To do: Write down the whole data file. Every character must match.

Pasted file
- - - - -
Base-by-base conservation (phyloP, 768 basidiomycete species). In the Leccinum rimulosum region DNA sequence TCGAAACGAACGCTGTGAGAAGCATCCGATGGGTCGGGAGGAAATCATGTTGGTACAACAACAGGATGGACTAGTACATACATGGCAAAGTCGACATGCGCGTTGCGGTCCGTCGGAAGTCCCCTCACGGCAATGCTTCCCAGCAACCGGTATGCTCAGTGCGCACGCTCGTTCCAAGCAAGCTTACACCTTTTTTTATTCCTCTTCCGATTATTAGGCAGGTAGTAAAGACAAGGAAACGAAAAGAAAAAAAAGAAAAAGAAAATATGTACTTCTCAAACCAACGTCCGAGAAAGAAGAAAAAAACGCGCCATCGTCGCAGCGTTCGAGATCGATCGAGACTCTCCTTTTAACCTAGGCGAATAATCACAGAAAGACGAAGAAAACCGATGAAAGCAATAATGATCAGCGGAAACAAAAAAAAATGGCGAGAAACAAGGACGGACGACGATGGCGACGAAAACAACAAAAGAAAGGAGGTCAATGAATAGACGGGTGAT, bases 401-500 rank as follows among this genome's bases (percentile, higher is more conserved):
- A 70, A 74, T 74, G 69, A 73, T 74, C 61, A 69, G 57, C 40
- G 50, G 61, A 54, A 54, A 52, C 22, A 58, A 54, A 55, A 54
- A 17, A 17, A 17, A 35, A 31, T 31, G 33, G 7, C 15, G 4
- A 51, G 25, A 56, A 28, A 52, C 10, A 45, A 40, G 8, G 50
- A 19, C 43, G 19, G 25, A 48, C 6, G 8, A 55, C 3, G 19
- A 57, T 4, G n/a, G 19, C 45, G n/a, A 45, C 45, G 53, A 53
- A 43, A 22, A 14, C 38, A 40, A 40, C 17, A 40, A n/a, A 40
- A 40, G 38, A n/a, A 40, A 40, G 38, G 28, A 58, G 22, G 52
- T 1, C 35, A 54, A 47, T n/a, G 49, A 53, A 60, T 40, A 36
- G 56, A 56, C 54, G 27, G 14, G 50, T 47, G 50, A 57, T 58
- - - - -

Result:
Base-by-base conservation (phyloP, 768 basidiomycete species). In the Leccinum rimulosum region DNA sequence TCGAAACGAACGCTGTGAGAAGCATCCGATGGGTCGGGAGGAAATCATGTTGGTACAACAACAGGATGGACTAGTACATACATGGCAAAGTCGACATGCGCGTTGCGGTCCGTCGGAAGTCCCCTCACGGCAATGCTTCCCAGCAACCGGTATGCTCAGTGCGCACGCTCGTTCCAAGCAAGCTTACACCTTTTTTTATTCCTCTTCCGATTATTAGGCAGGTAGTAAAGACAAGGAAACGAAAAGAAAAAAAAGAAAAAGAAAATATGTACTTCTCAAACCAACGTCCGAGAAAGAAGAAAAAAACGCGCCATCGTCGCAGCGTTCGAGATCGATCGAGACTCTCCTTTTAACCTAGGCGAATAATCACAGAAAGACGAAGAAAACCGATGAAAGCAATAATGATCAGCGGAAACAAAAAAAAATGGCGAGAAACAAGGACGGACGACGATGGCGACGAAAACAACAAAAGAAAGGAGGTCAATGAATAGACGGGTGAT, bases 401-500 rank as follows among this genome's bases (percentile, higher is more conserved):
- A 70, A 74, T 74, G 69, A 73, T 74, C 61, A 69, G 57, C 40
- G 50, G 61, A 54, A 54, A 52, C 22, A 58, A 54, A 55, A 54
- A 17, A 17, A 17, A 35, A 31, T 31, G 33, G 7, C 15, G 4
- A 51, G 25, A 56, A 28, A 52, C 10, A 45, A 40, G 8, G 50
- A 19, C 43, G 19, G 25, A 48, C 6, G 8, A 55, C 3, G 19
- A 57, T 4, G n/a, G 19, C 45, G n/a, A 45, C 45, G 53, A 53
- A 43, A 22, A 14, C 38, A 40, A 40, C 17, A 40, A n/a, A 40
- A 40, G 38, A n/a, A 40, A 40, G 38, G 28, A 58, G 22, G 52
- T 1, C 35, A 54, A 47, T n/a, G 49, A 53, A 60, T 40, A 36
- G 56, A 56, C 54, G 27, G 14, G 50, T 47, G 50, A 57, T 58